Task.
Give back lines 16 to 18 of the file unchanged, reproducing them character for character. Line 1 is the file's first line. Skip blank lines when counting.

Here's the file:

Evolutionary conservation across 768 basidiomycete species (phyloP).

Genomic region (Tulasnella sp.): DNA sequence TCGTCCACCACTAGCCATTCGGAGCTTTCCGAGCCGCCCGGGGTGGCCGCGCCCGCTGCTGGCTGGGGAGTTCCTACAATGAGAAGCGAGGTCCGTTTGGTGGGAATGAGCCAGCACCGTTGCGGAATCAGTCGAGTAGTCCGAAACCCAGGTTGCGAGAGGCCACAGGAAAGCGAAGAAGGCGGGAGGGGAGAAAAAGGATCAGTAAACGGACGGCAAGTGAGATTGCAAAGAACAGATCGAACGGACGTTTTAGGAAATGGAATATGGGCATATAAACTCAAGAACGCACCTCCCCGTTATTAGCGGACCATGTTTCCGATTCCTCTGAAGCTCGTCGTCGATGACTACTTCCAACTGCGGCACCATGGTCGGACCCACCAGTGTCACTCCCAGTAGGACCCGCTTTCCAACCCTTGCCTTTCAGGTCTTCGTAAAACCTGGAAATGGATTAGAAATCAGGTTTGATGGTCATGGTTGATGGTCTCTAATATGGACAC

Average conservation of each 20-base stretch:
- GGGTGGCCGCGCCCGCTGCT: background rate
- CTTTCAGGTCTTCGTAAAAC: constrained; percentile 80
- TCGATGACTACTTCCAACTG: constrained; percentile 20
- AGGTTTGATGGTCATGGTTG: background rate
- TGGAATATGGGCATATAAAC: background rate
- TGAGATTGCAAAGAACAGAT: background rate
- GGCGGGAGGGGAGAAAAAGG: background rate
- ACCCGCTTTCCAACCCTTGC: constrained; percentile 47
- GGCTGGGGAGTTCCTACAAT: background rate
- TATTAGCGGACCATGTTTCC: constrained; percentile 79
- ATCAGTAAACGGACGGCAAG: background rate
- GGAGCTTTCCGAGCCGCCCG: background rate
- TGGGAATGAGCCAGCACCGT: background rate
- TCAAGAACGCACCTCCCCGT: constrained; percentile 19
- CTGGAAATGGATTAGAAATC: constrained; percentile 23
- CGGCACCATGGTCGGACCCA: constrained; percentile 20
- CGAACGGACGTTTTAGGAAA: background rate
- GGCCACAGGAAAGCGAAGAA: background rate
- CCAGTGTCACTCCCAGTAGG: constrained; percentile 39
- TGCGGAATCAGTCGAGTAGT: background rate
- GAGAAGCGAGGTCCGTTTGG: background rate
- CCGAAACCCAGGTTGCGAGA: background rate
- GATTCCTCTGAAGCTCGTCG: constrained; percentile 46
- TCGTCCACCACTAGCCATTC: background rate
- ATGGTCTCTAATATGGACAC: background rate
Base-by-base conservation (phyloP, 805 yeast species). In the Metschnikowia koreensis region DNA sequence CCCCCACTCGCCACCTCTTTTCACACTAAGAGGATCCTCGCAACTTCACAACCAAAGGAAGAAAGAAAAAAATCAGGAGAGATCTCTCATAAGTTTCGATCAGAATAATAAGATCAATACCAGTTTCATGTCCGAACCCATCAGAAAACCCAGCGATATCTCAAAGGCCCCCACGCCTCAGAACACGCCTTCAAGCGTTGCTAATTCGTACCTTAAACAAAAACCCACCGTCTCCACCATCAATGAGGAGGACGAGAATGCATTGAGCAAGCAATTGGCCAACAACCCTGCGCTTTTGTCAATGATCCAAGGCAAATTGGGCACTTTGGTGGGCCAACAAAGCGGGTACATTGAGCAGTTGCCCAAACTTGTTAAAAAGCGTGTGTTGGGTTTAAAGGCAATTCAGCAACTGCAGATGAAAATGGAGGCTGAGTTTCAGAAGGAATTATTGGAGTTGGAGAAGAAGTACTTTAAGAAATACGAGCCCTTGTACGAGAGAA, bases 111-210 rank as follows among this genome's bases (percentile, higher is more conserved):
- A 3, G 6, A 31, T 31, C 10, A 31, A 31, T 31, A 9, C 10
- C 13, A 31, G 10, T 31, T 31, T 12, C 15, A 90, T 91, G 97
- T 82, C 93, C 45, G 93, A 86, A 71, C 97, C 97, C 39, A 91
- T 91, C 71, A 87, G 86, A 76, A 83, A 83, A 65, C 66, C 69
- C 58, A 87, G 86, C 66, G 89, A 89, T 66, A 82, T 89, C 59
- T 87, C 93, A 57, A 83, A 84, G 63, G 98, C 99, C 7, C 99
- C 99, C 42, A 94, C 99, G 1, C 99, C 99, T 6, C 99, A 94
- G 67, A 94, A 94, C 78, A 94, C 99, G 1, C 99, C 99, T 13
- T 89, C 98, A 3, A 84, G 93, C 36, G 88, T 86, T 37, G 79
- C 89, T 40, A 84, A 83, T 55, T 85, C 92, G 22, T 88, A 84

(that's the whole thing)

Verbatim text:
- TGGGAATGAGCCAGCACCGT: background rate
- TCAAGAACGCACCTCCCCGT: constrained; percentile 19
- CTGGAAATGGATTAGAAATC: constrained; percentile 23